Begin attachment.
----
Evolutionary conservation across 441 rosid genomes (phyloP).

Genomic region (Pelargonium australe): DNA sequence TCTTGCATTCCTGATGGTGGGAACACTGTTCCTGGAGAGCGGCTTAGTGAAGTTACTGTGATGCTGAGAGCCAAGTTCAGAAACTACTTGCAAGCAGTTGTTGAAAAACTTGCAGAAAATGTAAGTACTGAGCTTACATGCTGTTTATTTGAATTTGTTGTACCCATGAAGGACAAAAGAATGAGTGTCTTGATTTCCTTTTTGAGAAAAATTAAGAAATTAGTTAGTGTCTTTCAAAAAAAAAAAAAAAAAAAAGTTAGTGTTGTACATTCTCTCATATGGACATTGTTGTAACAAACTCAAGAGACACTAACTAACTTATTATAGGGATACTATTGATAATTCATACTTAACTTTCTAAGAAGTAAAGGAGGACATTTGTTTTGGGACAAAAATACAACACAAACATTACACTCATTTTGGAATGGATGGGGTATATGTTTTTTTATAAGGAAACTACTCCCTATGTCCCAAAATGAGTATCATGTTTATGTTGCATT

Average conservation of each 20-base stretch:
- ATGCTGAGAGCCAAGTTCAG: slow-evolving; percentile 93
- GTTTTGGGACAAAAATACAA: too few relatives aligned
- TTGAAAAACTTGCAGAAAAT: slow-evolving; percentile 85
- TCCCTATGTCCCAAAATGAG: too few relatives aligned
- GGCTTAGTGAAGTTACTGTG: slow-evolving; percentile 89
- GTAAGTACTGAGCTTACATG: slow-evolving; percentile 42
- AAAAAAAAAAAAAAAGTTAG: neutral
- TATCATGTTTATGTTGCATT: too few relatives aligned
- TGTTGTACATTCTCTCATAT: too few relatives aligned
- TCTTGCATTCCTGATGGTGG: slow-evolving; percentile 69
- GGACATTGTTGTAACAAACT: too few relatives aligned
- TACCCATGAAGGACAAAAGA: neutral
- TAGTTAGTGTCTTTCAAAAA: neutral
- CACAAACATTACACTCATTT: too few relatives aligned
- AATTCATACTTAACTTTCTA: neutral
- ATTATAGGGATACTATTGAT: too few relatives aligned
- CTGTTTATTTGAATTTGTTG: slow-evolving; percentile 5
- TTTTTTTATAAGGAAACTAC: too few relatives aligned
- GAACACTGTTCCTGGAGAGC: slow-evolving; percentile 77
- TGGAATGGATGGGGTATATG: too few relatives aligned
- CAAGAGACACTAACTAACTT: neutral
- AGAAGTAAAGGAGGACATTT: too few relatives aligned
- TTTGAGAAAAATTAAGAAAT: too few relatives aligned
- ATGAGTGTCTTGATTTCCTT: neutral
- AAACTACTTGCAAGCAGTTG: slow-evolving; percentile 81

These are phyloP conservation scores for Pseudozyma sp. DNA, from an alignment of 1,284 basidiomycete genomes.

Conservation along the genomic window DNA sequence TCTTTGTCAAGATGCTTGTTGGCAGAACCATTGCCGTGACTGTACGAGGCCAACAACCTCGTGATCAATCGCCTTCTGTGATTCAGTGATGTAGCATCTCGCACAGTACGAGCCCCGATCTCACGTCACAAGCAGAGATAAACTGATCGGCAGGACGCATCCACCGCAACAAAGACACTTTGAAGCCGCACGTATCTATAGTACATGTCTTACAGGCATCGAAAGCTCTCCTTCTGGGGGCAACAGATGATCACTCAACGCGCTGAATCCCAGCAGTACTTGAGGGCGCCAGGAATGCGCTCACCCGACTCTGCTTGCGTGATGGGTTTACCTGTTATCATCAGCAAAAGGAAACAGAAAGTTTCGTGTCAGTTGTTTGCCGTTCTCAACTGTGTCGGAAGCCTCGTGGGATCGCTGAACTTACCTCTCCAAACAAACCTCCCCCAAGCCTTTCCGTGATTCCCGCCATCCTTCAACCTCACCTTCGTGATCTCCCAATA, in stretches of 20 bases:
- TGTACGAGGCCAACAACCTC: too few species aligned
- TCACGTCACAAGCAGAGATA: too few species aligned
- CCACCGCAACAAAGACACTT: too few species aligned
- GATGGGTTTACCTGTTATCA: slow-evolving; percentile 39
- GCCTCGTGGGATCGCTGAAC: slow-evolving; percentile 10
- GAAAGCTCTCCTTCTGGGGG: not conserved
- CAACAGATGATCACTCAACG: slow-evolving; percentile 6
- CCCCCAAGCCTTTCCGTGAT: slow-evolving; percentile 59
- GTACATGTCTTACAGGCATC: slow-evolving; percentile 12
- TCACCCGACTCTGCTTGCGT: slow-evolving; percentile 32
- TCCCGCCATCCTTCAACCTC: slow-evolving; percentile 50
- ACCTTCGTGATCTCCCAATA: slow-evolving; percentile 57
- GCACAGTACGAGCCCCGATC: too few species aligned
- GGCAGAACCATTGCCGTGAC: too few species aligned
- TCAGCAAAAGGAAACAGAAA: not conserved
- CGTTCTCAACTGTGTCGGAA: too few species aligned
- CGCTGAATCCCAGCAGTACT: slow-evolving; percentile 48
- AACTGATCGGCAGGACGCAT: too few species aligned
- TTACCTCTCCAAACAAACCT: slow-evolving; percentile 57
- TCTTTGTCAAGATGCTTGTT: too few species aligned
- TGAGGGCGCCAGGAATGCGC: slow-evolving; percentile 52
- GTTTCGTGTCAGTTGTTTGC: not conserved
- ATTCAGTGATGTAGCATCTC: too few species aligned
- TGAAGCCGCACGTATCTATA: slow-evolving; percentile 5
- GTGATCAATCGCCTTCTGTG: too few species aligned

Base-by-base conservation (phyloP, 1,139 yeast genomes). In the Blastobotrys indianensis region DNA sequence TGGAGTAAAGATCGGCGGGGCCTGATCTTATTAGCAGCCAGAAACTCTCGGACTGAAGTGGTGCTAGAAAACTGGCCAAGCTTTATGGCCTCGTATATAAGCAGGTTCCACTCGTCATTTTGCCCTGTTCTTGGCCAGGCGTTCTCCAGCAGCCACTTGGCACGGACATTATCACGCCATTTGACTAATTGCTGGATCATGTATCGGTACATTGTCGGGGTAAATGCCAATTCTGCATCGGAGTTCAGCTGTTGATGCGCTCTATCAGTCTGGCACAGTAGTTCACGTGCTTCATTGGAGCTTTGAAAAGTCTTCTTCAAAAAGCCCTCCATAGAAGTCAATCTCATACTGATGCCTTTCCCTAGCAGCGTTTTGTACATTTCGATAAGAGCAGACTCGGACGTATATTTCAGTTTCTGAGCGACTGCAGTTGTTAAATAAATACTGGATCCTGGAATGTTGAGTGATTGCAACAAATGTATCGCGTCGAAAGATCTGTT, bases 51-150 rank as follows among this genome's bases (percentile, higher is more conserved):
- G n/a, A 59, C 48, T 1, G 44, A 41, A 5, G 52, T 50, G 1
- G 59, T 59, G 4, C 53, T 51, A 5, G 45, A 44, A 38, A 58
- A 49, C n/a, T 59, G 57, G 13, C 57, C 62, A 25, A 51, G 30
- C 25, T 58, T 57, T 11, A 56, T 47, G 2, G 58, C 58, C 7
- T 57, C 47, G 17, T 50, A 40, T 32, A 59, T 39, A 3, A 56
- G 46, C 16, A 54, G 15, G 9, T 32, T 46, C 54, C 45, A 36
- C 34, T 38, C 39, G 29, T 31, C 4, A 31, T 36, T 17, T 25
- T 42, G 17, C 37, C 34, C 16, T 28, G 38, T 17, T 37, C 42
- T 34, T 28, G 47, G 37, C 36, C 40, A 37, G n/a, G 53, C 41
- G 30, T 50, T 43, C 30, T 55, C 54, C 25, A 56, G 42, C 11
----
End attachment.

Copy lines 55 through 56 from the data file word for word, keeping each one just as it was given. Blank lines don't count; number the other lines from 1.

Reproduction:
- GTGATCAATCGCCTTCTGTG: too few species aligned

Base-by-base conservation (phyloP, 1,139 yeast genomes). In the Blastobotrys indianensis region DNA sequence TGGAGTAAAGATCGGCGGGGCCTGATCTTATTAGCAGCCAGAAACTCTCGGACTGAAGTGGTGCTAGAAAACTGGCCAAGCTTTATGGCCTCGTATATAAGCAGGTTCCACTCGTCATTTTGCCCTGTTCTTGGCCAGGCGTTCTCCAGCAGCCACTTGGCACGGACATTATCACGCCATTTGACTAATTGCTGGATCATGTATCGGTACATTGTCGGGGTAAATGCCAATTCTGCATCGGAGTTCAGCTGTTGATGCGCTCTATCAGTCTGGCACAGTAGTTCACGTGCTTCATTGGAGCTTTGAAAAGTCTTCTTCAAAAAGCCCTCCATAGAAGTCAATCTCATACTGATGCCTTTCCCTAGCAGCGTTTTGTACATTTCGATAAGAGCAGACTCGGACGTATATTTCAGTTTCTGAGCGACTGCAGTTGTTAAATAAATACTGGATCCTGGAATGTTGAGTGATTGCAACAAATGTATCGCGTCGAAAGATCTGTT, bases 51-150 rank as follows among this genome's bases (percentile, higher is more conserved):